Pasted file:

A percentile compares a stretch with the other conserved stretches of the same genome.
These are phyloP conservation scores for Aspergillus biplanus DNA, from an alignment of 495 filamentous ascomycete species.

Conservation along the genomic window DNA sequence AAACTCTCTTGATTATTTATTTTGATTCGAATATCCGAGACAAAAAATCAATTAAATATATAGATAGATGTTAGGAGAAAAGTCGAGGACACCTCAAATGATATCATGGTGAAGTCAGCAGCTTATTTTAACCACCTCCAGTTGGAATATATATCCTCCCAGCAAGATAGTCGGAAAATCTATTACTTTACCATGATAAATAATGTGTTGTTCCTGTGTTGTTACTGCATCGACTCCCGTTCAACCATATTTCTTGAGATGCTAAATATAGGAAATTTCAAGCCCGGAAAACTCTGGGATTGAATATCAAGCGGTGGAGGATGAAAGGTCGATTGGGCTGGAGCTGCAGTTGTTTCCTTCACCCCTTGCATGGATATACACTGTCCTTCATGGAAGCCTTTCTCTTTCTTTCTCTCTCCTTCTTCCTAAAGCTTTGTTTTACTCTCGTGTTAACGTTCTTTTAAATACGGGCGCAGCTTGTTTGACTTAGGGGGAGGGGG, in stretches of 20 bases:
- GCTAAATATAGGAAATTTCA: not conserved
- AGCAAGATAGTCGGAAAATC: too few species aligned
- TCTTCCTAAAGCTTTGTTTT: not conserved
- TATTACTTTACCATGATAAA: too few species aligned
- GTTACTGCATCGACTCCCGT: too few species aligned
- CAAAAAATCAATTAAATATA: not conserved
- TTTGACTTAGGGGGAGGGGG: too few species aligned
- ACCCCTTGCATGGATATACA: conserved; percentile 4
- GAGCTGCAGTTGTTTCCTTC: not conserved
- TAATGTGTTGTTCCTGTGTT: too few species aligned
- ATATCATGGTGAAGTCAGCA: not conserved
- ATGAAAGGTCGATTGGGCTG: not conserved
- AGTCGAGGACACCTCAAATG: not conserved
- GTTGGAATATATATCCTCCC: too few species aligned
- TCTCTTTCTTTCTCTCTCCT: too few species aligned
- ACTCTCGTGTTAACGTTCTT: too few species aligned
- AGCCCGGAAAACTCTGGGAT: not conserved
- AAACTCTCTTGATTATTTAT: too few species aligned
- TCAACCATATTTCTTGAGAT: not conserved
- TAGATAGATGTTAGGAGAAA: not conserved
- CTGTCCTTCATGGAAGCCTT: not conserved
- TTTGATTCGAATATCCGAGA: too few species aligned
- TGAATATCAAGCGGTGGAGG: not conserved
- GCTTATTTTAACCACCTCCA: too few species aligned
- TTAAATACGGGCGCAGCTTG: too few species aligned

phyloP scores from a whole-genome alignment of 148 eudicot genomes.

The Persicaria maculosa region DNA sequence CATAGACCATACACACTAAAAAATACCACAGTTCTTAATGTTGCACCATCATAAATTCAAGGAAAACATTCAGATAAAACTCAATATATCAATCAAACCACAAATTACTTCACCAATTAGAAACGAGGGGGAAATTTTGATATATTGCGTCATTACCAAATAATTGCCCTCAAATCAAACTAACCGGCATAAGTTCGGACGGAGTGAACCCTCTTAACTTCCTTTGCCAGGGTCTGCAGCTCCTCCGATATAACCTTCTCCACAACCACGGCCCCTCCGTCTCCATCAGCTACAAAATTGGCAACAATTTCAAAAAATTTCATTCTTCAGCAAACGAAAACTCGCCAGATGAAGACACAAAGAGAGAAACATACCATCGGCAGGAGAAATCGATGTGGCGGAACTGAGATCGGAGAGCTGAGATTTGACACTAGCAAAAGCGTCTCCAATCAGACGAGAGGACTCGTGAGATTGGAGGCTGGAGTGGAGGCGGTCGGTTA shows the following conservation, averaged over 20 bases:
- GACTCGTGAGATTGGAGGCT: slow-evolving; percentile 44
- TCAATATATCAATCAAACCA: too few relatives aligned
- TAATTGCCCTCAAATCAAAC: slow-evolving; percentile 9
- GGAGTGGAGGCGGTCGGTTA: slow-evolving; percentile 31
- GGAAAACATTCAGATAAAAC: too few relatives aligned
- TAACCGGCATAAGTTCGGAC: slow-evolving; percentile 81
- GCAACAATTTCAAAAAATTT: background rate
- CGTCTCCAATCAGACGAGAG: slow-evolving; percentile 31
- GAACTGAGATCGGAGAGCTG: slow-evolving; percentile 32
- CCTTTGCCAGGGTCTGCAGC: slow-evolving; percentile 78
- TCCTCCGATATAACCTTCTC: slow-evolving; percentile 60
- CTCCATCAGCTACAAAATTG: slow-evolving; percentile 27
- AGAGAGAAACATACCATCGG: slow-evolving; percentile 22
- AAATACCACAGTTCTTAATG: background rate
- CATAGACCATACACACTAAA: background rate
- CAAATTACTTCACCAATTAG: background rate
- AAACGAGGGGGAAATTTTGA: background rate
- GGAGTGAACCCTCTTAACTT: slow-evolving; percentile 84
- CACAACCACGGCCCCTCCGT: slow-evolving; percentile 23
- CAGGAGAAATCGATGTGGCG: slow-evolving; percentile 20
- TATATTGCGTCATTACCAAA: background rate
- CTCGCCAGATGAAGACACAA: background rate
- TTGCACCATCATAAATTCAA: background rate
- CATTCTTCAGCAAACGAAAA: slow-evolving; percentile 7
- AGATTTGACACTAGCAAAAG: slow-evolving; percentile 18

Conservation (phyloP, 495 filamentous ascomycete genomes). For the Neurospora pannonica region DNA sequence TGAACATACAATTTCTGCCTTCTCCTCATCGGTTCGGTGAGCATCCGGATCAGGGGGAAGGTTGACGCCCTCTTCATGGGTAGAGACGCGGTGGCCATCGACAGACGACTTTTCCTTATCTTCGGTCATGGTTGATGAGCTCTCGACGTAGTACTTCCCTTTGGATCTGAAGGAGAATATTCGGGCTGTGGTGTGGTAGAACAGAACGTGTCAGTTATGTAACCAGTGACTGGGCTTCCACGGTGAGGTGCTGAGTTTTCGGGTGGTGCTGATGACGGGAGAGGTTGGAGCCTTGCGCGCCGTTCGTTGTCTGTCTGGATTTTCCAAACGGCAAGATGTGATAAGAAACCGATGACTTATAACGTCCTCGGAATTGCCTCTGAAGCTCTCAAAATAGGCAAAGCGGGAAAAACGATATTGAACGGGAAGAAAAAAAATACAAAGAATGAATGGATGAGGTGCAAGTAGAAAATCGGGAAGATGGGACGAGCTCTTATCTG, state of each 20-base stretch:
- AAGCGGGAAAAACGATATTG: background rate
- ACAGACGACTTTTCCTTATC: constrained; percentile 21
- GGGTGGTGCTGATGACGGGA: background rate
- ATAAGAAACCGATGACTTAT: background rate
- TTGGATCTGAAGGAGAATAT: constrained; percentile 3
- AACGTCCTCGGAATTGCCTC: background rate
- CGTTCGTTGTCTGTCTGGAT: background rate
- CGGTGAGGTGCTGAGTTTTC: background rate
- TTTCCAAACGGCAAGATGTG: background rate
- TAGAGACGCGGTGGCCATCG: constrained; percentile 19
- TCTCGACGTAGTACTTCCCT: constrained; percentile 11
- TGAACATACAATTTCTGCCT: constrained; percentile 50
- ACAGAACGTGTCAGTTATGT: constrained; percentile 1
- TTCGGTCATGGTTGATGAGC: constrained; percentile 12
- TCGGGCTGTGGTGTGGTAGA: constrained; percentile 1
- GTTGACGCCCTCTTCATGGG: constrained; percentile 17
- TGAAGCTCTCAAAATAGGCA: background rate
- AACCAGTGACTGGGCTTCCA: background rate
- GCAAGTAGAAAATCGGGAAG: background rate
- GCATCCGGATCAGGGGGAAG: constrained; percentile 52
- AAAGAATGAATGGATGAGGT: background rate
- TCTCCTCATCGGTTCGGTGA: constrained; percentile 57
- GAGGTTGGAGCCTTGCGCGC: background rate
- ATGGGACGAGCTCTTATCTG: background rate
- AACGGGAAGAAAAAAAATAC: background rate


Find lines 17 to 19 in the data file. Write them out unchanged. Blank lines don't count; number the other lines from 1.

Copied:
- GTTGGAATATATATCCTCCC: too few species aligned
- TCTCTTTCTTTCTCTCTCCT: too few species aligned
- ACTCTCGTGTTAACGTTCTT: too few species aligned